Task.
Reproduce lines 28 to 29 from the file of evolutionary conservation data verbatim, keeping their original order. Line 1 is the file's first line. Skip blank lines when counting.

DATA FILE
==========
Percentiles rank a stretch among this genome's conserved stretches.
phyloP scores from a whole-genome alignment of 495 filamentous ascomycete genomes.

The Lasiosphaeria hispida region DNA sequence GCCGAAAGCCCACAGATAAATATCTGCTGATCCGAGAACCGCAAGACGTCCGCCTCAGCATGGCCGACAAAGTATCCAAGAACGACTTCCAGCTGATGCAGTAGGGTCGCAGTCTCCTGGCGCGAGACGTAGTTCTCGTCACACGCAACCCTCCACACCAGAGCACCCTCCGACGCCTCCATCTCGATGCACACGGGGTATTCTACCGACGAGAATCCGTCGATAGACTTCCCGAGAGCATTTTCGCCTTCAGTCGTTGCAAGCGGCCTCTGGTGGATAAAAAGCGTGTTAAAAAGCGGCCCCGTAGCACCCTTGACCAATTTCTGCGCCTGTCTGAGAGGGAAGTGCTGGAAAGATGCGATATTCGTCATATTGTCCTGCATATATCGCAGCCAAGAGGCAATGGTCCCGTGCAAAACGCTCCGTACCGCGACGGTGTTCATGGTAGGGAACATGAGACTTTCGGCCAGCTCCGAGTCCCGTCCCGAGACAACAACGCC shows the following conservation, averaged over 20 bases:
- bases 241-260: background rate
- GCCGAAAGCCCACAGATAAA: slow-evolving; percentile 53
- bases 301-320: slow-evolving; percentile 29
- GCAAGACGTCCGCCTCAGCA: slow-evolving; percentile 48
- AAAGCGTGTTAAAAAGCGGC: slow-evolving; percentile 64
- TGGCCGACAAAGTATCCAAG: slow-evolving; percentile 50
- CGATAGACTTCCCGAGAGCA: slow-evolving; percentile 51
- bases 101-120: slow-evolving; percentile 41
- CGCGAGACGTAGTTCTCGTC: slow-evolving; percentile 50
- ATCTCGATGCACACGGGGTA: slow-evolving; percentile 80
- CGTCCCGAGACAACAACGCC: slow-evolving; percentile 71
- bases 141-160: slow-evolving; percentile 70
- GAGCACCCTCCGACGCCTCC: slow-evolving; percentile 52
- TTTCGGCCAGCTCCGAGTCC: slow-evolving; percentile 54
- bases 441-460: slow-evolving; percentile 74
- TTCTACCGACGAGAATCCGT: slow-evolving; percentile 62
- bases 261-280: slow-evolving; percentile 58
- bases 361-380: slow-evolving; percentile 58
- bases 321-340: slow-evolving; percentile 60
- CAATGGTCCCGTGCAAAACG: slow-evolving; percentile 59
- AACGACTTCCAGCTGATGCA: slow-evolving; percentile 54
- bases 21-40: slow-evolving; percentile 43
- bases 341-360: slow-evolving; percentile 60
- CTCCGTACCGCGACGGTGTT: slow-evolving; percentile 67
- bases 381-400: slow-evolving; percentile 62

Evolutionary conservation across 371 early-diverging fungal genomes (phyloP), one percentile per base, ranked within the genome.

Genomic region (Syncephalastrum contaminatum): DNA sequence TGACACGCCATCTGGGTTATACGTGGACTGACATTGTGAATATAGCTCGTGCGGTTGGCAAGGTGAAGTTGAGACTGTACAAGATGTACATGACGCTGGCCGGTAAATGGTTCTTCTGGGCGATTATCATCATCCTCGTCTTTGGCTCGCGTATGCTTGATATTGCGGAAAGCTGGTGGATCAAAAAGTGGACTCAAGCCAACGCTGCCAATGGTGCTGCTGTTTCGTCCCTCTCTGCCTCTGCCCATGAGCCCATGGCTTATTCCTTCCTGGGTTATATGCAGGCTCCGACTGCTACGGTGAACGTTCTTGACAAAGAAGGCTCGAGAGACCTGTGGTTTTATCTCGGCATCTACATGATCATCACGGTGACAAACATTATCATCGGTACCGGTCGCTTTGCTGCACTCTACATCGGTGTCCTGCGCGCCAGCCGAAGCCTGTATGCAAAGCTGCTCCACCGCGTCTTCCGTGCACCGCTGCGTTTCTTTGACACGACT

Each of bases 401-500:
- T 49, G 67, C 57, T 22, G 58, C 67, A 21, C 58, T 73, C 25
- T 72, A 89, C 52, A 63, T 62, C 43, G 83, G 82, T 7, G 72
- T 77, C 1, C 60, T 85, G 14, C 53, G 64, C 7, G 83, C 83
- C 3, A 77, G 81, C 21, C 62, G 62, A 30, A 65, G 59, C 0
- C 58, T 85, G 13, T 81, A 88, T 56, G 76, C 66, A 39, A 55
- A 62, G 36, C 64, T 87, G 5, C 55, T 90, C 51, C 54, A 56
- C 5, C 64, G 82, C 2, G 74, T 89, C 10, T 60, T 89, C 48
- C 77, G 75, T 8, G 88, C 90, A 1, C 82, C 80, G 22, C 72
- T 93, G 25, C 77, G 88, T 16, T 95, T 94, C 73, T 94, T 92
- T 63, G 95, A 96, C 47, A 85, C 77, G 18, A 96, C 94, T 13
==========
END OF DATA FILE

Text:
- bases 381-400: slow-evolving; percentile 62

Evolutionary conservation across 371 early-diverging fungal genomes (phyloP), one percentile per base, ranked within the genome.